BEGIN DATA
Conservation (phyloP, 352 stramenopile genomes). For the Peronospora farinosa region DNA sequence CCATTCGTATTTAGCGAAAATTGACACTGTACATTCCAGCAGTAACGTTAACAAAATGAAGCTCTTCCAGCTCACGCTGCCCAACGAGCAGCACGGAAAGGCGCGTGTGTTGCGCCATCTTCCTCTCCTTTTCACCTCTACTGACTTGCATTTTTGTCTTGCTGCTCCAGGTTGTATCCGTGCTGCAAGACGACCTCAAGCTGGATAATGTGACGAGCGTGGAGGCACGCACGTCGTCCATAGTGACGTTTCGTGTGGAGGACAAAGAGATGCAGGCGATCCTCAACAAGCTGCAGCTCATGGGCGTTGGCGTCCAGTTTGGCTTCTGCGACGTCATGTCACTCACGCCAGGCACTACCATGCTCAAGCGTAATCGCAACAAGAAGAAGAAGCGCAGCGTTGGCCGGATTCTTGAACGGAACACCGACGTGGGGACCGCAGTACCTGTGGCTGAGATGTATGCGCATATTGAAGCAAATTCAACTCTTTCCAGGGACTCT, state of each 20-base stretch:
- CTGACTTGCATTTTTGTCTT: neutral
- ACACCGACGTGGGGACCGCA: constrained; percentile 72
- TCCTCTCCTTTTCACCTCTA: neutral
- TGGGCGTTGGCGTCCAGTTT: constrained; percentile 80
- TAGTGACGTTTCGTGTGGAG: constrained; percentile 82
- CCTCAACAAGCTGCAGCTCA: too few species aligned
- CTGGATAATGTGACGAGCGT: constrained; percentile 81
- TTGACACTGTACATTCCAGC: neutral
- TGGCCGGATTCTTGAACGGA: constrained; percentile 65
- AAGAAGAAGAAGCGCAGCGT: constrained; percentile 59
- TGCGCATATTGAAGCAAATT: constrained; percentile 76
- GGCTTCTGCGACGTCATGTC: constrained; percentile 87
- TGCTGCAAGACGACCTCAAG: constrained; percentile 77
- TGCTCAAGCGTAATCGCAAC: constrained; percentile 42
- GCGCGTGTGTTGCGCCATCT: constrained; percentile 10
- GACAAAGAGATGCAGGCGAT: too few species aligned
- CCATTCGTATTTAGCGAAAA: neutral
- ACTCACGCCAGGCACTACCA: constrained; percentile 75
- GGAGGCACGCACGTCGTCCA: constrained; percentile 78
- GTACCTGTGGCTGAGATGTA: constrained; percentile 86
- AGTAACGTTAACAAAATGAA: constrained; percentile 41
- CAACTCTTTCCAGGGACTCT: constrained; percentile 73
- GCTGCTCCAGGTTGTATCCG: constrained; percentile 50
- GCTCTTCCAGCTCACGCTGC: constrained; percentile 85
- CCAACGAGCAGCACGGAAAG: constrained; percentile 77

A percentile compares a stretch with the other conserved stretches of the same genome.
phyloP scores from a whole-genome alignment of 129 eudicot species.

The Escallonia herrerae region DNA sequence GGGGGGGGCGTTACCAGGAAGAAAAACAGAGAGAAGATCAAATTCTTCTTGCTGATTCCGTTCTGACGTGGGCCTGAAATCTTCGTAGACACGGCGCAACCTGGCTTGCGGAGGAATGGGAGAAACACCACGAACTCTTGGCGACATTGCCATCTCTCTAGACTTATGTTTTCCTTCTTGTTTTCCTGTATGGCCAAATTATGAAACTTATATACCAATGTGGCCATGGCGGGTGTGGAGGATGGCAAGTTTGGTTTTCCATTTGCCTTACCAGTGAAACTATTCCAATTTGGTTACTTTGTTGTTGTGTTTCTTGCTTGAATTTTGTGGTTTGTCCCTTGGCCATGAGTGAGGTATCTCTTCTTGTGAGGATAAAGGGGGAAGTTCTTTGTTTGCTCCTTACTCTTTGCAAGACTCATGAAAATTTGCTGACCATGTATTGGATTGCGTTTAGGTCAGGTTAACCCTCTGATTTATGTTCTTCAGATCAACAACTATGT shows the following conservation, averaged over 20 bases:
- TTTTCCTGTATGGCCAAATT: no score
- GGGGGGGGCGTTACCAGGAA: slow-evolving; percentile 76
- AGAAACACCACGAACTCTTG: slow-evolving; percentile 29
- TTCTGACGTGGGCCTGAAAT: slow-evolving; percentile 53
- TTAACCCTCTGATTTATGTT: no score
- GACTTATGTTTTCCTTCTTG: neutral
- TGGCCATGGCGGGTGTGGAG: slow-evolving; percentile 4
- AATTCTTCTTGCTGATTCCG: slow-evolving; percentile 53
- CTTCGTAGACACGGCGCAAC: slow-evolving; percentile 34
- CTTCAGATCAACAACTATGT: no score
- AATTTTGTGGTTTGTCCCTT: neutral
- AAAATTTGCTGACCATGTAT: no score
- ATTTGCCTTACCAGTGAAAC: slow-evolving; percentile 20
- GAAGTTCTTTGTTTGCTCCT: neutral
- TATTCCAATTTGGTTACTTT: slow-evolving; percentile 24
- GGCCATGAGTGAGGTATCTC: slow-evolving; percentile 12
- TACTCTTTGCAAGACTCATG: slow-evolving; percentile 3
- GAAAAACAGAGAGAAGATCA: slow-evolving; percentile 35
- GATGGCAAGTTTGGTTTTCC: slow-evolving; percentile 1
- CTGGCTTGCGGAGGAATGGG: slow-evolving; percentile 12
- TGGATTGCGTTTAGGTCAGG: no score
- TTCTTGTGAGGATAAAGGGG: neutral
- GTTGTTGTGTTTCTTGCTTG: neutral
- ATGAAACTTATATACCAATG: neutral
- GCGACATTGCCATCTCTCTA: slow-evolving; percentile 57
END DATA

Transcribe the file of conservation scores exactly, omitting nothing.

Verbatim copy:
Conservation (phyloP, 352 stramenopile genomes). For the Peronospora farinosa region DNA sequence CCATTCGTATTTAGCGAAAATTGACACTGTACATTCCAGCAGTAACGTTAACAAAATGAAGCTCTTCCAGCTCACGCTGCCCAACGAGCAGCACGGAAAGGCGCGTGTGTTGCGCCATCTTCCTCTCCTTTTCACCTCTACTGACTTGCATTTTTGTCTTGCTGCTCCAGGTTGTATCCGTGCTGCAAGACGACCTCAAGCTGGATAATGTGACGAGCGTGGAGGCACGCACGTCGTCCATAGTGACGTTTCGTGTGGAGGACAAAGAGATGCAGGCGATCCTCAACAAGCTGCAGCTCATGGGCGTTGGCGTCCAGTTTGGCTTCTGCGACGTCATGTCACTCACGCCAGGCACTACCATGCTCAAGCGTAATCGCAACAAGAAGAAGAAGCGCAGCGTTGGCCGGATTCTTGAACGGAACACCGACGTGGGGACCGCAGTACCTGTGGCTGAGATGTATGCGCATATTGAAGCAAATTCAACTCTTTCCAGGGACTCT, state of each 20-base stretch:
- CTGACTTGCATTTTTGTCTT: neutral
- ACACCGACGTGGGGACCGCA: constrained; percentile 72
- TCCTCTCCTTTTCACCTCTA: neutral
- TGGGCGTTGGCGTCCAGTTT: constrained; percentile 80
- TAGTGACGTTTCGTGTGGAG: constrained; percentile 82
- CCTCAACAAGCTGCAGCTCA: too few species aligned
- CTGGATAATGTGACGAGCGT: constrained; percentile 81
- TTGACACTGTACATTCCAGC: neutral
- TGGCCGGATTCTTGAACGGA: constrained; percentile 65
- AAGAAGAAGAAGCGCAGCGT: constrained; percentile 59
- TGCGCATATTGAAGCAAATT: constrained; percentile 76
- GGCTTCTGCGACGTCATGTC: constrained; percentile 87
- TGCTGCAAGACGACCTCAAG: constrained; percentile 77
- TGCTCAAGCGTAATCGCAAC: constrained; percentile 42
- GCGCGTGTGTTGCGCCATCT: constrained; percentile 10
- GACAAAGAGATGCAGGCGAT: too few species aligned
- CCATTCGTATTTAGCGAAAA: neutral
- ACTCACGCCAGGCACTACCA: constrained; percentile 75
- GGAGGCACGCACGTCGTCCA: constrained; percentile 78
- GTACCTGTGGCTGAGATGTA: constrained; percentile 86
- AGTAACGTTAACAAAATGAA: constrained; percentile 41
- CAACTCTTTCCAGGGACTCT: constrained; percentile 73
- GCTGCTCCAGGTTGTATCCG: constrained; percentile 50
- GCTCTTCCAGCTCACGCTGC: constrained; percentile 85
- CCAACGAGCAGCACGGAAAG: constrained; percentile 77

A percentile compares a stretch with the other conserved stretches of the same genome.
phyloP scores from a whole-genome alignment of 129 eudicot species.

The Escallonia herrerae region DNA sequence GGGGGGGGCGTTACCAGGAAGAAAAACAGAGAGAAGATCAAATTCTTCTTGCTGATTCCGTTCTGACGTGGGCCTGAAATCTTCGTAGACACGGCGCAACCTGGCTTGCGGAGGAATGGGAGAAACACCACGAACTCTTGGCGACATTGCCATCTCTCTAGACTTATGTTTTCCTTCTTGTTTTCCTGTATGGCCAAATTATGAAACTTATATACCAATGTGGCCATGGCGGGTGTGGAGGATGGCAAGTTTGGTTTTCCATTTGCCTTACCAGTGAAACTATTCCAATTTGGTTACTTTGTTGTTGTGTTTCTTGCTTGAATTTTGTGGTTTGTCCCTTGGCCATGAGTGAGGTATCTCTTCTTGTGAGGATAAAGGGGGAAGTTCTTTGTTTGCTCCTTACTCTTTGCAAGACTCATGAAAATTTGCTGACCATGTATTGGATTGCGTTTAGGTCAGGTTAACCCTCTGATTTATGTTCTTCAGATCAACAACTATGT shows the following conservation, averaged over 20 bases:
- TTTTCCTGTATGGCCAAATT: no score
- GGGGGGGGCGTTACCAGGAA: slow-evolving; percentile 76
- AGAAACACCACGAACTCTTG: slow-evolving; percentile 29
- TTCTGACGTGGGCCTGAAAT: slow-evolving; percentile 53
- TTAACCCTCTGATTTATGTT: no score
- GACTTATGTTTTCCTTCTTG: neutral
- TGGCCATGGCGGGTGTGGAG: slow-evolving; percentile 4
- AATTCTTCTTGCTGATTCCG: slow-evolving; percentile 53
- CTTCGTAGACACGGCGCAAC: slow-evolving; percentile 34
- CTTCAGATCAACAACTATGT: no score
- AATTTTGTGGTTTGTCCCTT: neutral
- AAAATTTGCTGACCATGTAT: no score
- ATTTGCCTTACCAGTGAAAC: slow-evolving; percentile 20
- GAAGTTCTTTGTTTGCTCCT: neutral
- TATTCCAATTTGGTTACTTT: slow-evolving; percentile 24
- GGCCATGAGTGAGGTATCTC: slow-evolving; percentile 12
- TACTCTTTGCAAGACTCATG: slow-evolving; percentile 3
- GAAAAACAGAGAGAAGATCA: slow-evolving; percentile 35
- GATGGCAAGTTTGGTTTTCC: slow-evolving; percentile 1
- CTGGCTTGCGGAGGAATGGG: slow-evolving; percentile 12
- TGGATTGCGTTTAGGTCAGG: no score
- TTCTTGTGAGGATAAAGGGG: neutral
- GTTGTTGTGTTTCTTGCTTG: neutral
- ATGAAACTTATATACCAATG: neutral
- GCGACATTGCCATCTCTCTA: slow-evolving; percentile 57